Facebook Twitter Pinterest Youtube Instagram Give


Germaine was born in 1579 in Pibrac, a village in southern France. Her mother died soon after her birth, leaving the child in the care of her husband. Germaine’s father, who had no love for her on account of her right hand being paralyzed and deformed, eventually remarried.

Her new step-mother was abusive, forcing her to sleep in the stable or in a cupboard under the stairs. She gave the sickly girl scraps and isolated her from her healthier step-siblings.

As soon as she was old enough, she was charged with the care of the family’s flock of sheep. During this time, surrounded by nature as she was, Germaine became closer to God, and attended Mass as often as she could. If she heard the church bells toll for the beginning of Mass, she would plant her crook and her distaff in the ground, commend her flock to her guardian angel and hurry to receive Holy Communion.

When she returned, she would find that though she had left the flock unattended, not one of the sheep in her flock had strayed or fallen prey to the wolves that often lurked nearby.

One winter day, when the ground was still frozen, her step-mother chased her with a stick, accusing her of concealing stolen bread in her apron. But when Germaine let her apron fall, summer flowers tumbled onto the hard ground.

Her parents realized the deformed girl had been touched by God, and showing her kindness at last, invited her to live with them in the house. Yet she refused, and continued to live as before until one morning in 1601, she was found dead in the little cupboard under the stairs. She was twenty-two years old.

Germaine was buried in the church of Pibrac. Forty-three years after her death, her body was accidentally exhumed and was found incorrupt and flexible.

 


 

 

 

Quote of the day

DAILY QUOTE for March 20, 2019

He alone loves the Creator perfectly who manifests a pure lo...

read link

March 20

 

He alone loves the Creator perfectly
who manifests a pure love for his neighbor.

St. Bede the Venerable


SATAN V. the Immaculate Conception  SIGN!

Saint of the day

SAINT OF THE DAY

St. Cuthbert of Lindisfarne

Orphaned early in life, Cuthbert was brought up by a widow w...

read link

St. Cuthbert of Lindisfarne

Orphaned early in life, Cuthbert was brought up by a widow who loved him like a son. According to St. Bede, he was a Briton. One night, while working as a shepherd, he had a marvelous vision of angels carrying the soul of St. Aidan to heaven. This occurrence seems to have impressed him deeply, though he went on to soldiering and possibly fought against the Mercians.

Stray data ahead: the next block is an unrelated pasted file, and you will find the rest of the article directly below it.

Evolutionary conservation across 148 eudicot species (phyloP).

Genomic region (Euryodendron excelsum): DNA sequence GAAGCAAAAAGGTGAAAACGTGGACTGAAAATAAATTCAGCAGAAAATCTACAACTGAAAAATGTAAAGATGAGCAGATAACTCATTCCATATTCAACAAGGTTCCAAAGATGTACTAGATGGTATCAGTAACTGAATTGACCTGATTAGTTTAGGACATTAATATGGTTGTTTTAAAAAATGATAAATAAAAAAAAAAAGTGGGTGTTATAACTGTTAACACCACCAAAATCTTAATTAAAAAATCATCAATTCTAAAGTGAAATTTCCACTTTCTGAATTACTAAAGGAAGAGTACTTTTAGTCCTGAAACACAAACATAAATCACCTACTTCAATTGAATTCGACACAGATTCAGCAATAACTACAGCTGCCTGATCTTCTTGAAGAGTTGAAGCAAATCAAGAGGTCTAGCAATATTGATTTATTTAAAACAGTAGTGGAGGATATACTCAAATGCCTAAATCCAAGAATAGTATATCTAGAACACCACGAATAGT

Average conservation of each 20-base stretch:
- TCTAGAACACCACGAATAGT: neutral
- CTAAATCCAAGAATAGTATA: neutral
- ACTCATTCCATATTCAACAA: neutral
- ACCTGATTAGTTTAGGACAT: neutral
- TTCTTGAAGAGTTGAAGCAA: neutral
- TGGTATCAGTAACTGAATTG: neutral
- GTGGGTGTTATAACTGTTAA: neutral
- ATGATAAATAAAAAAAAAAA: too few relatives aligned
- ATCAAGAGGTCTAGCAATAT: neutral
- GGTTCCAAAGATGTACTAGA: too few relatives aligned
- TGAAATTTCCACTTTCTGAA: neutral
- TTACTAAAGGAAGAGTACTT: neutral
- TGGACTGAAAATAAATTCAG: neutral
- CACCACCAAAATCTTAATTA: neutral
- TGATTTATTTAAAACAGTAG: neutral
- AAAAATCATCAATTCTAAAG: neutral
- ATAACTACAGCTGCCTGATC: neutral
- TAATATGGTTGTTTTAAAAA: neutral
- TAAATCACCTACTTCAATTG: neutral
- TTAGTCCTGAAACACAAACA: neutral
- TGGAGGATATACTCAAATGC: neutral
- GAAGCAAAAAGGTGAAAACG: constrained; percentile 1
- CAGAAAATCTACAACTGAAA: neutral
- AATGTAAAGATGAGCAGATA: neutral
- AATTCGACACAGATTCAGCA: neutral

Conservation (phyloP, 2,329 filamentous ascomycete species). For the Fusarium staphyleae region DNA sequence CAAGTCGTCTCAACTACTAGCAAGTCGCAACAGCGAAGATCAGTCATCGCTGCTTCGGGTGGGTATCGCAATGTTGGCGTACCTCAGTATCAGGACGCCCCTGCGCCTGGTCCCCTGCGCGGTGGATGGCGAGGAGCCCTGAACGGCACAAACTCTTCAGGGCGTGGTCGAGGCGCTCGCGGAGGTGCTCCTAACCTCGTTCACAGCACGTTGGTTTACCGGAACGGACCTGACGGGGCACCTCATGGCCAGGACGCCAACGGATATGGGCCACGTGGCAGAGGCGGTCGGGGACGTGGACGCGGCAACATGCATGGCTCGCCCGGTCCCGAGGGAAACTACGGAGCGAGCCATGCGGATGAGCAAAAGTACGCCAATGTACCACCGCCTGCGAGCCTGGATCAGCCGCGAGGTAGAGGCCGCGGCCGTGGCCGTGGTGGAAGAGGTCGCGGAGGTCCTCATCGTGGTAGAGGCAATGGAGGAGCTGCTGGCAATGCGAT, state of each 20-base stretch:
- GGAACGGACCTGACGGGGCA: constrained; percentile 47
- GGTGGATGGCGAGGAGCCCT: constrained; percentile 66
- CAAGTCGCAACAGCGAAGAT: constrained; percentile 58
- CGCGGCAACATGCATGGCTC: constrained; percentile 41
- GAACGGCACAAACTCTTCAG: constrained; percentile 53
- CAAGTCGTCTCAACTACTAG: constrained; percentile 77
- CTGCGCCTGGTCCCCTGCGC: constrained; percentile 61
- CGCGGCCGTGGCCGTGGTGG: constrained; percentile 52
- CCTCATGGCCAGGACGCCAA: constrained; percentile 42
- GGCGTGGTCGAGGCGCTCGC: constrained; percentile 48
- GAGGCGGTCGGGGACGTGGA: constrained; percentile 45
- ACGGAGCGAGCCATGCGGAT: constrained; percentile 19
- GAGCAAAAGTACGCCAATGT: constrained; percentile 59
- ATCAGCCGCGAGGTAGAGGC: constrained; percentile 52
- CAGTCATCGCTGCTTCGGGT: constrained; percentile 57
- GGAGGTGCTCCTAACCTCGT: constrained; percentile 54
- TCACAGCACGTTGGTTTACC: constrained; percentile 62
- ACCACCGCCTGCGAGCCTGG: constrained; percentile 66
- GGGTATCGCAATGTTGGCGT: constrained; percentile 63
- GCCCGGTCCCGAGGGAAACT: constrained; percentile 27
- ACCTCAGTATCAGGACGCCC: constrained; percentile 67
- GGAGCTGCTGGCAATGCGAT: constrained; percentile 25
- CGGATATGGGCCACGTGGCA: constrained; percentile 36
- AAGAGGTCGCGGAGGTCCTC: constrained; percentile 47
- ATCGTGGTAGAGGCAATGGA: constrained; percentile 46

It was as a soldier that he knocked at the gate of Melrose Abbey. As a monk, he went on to become prior of the abbeys of Melrose and Lindisfarne. After some years at Lindisfarne, wishing to grow even closer to God, he retired as a hermit first to Holy Island, today named after him, and then to an even more remote location among the Farne Islands. Still, people persisted in following him even to this isolated place, and he graciously built a guest house near the landing stage of the isle to accommodate them.

Illustrations taken from the Venerable St. Bede’s Life of Cuthbert

Later, at the insistence of the Abbess St. Elfleda, a daughter of King Oswiu, he reluctantly accepted a bishopric and was consecrated Bishop of Lindisfarne. The two years of his episcopate were spent visiting his diocese preaching, teaching, distributing alms and working so many miraculous cures that during his lifetime he was known as the Wonderworker of Britain.

Weakened by his labors and austerities, Cuthbert sensed death approaching and again retired to his beloved retreat in the Farne Islands. He received the last sacraments and died peacefully, seated, his hands uplifted and his eyes raised heavenward. The Venerable St. Bede also records in his life of the saint that when Cuthbert's sarcophagus was opened nine years after his death, his body was found to have been perfectly preserved or incorrupt.

Weekly Story

WEEKLY STORY

A Bargain with Our Lady

From his sick bed, Ansaldo implored the Mother of God to hea...

read link

A Bargain with Our Lady


In the city of Doul, in France, lived a young cavalier named Ansaldo. This gentleman was trained in the arts of horsemanship and battle. As was common for those in Ansaldo’s line of work, he received a battle wound from an arrow, which entered so deep into the jaw-bone, that it was not possible to extract the iron.

After four years of suffering in this way, the afflicted man could endure the pain no longer. His affliction had made him very ill, a shadow of his former robust self. He thought he would again try to have the iron extracted. But before doing so, this time he decided to make a bargain with the Blessed Virgin.

From his sick bed, Ansaldo implored the Mother of God to heal his jaw and restore his health to him. In exchange for this great grace, he vowed to visit a sacred image of her in the city of Doul every year, and make an offering of a certain sum of money upon her altar if she granted this request.

He had no sooner made the vow than the iron, without being touched, fell out of his jaw and into his mouth.

The next day, ill as he was, he went to visit the sacred image. With a great deal of effort, the weakened, but hopeful man placed the promised gift upon the altar.

Immediately, he felt himself entirely restored to health.

Amazed by the quick maternal response of Mary Most Holy, Andsaldo never forgot his vow and returned every year to honor his part of their bargain.

From the Glories of Mary, by St. Alphonsus Maria de Liguori.

From his sick bed, Ansaldo implored the Mother of God to heal him and restore his health to him. In exchange for this great grace,

Let’s keep in touch!